Sunday, April 18, 2010

French Louisiana

French Louisiana 1699-1763

In 1702 Fort Louis de la Louisiane, on the Mobile River, was established. A lack of fresh water and its remoteness made this site unacceptable. A move was made down the river to the current site of Mobile, AL. Both the village and fort were completed by 1711. In 1717 soldiers were sent north to establish the Poste des Alibamons. Fort Toulouse, near present day Montgomery, helped to assure French possession of the Mobile River, and alliances of the Indians in the area. This was a small fort that only held a few dozen soldiers and traders. In 1706, Mobile had 85 non-military French and Canadian inhabitants.

In 1718, the site that is now New Orleans was recommended for settlement. Between 1718 and 1719 multiple boats arrived with new colonists. Colonists were soon locating all along the coast between the two primary settlements of New Orleans and Mobile. By 1721 there were 350 people of European descent in Mobile, and New Orleans had 680 inhabitants.

Before September of 1721, a decision was made to move the colony’s headquarters to New Biloxi. Before the transfer was complete, word arrived from France that New Orleans had been designated the Provincial Capital. By 1723 New Orleans was the residence of Le Moyne de Bienville, the Commandant General. As the capital, New Orleans grew quickly. At the same time Mobile’s population declined. By 1728 New Orleans had grown to 600 family units, whereas Mobile had only 90 households. The presence of the English to the northeast, and the Spanish at Pensacola, kept Mobile (now known as Fort Conde) as the military focus of the area.

Western Louisiana was secretly ceded to the Spanish in 1762. The cession of eastern Louisiana to Great Britain in 1763 started the exodus of all French military personnel, and many civilians. In January of 1764, the British Commander at Mobile indicated that there were only 10 French families remaining in Mobile, and only 98 in the entire district.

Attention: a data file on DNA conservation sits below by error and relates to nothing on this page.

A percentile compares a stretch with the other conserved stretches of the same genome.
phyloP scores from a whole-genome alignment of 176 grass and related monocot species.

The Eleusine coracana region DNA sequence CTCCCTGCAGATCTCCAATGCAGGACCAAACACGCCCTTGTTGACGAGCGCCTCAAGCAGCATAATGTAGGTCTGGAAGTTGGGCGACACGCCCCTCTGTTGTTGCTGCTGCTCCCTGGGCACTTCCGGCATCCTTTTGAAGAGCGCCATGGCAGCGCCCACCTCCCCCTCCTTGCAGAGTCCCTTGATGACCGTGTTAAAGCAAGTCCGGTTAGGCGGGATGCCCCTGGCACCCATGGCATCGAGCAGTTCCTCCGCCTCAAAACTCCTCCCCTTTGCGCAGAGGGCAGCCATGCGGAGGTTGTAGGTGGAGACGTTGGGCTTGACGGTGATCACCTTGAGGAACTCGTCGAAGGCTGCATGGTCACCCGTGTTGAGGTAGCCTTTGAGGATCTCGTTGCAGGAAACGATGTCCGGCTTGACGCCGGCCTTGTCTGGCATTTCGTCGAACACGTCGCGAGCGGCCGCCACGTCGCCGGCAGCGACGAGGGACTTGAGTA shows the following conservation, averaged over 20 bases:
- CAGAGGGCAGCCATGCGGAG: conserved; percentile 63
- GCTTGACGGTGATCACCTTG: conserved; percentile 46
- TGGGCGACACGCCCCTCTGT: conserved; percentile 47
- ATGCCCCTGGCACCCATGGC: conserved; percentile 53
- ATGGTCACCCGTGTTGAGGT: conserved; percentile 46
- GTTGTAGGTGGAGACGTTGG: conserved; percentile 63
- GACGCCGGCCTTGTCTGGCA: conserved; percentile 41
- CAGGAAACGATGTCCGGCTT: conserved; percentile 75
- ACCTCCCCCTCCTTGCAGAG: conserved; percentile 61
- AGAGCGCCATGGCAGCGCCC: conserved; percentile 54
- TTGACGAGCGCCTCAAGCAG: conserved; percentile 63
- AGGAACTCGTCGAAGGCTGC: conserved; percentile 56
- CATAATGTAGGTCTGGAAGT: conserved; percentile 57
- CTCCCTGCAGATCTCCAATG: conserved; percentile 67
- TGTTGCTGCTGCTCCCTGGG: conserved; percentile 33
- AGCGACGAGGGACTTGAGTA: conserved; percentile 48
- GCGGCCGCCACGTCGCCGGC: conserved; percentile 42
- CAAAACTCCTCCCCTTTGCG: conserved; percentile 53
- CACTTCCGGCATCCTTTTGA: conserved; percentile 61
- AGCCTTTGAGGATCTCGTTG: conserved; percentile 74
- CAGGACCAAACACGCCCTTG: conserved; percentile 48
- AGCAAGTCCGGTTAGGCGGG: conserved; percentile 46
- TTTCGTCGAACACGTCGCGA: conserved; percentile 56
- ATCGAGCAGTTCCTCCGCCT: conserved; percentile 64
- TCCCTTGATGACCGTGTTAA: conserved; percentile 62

After a report of Captain George Farragut to the Territorial Governor, the following events took place: On the 5th of January (1811) the Governor dispatched Dr. Flood, a well known citizen of New Orleans, on the U. S. sloop, Alligator, (and) Captain Farragut, with instructions to proceed to the Bay St. Louis, the Pass of Christian and Pascagoula, and hoist the flag of the United States and to distribute copies of the President’s proclamation and of his own ordinances establishing the parishes of Biloxi and Pascagoula. He was entrusted, likewise, with commissions for …, Jacque Ladnier (Cox 40) and …, as Justices of the Peace, each of whom to be furnished with a copy of the terms of Territorial laws. Dr. Flood’s report: “New Orleans, January 25, 1811. Governor: in compliance with your instructions … next day displayed the flag at the Pass, and proceeded to the bay of Biloxi, where I found Mr. Ladnier, and gave him the commission. He is a man of excellence sense, but can neither read nor write, nor can any inhabitant of the bay of Biloxi that I can hear of. They are, all along this beautiful coast, a primitive people, of mixed origin, retaining the gaiety and politeness of the French, blended with the abstemiousness and indolence of the Indian. They plant rice, and a few roots and vegetables, but depend for subsistence chiefly on game and fish. I left with all these appointees copies of the laws, ordinances, etc. But few laws will be wanted here. The people are universally honest. There are no crimes. The father of the family or the oldest inhabitant settles all disputes. … Finding no one able to read or write in the Pascagoula settlement, and the inhabitants expressing great confidence in and attachment for Capt. George Farragut, … I prevailed on him to accept the commission… Finding only one family resided at Bayou Batre, I did not go there, … The population of Pascagoula parish is about 350; of the parish of Biloxi, 420 chiefly French and creoles. A more innocent and inoffensive people may not be found. They seem to desire only the simple necessities of life, and to be let alone in their tranquility. I am greatly impressed with the beauty and value of this coast. The high sandy lands, heavily timbered with pine, and the lovely bays and rivers, from Pearl River to Mobile, will furnish New Orleans with a rich commerce, and with a delightful summer resort. …” (S) JFH Claiborne: MS as a Province, Territory and State (1880), PP306-307.

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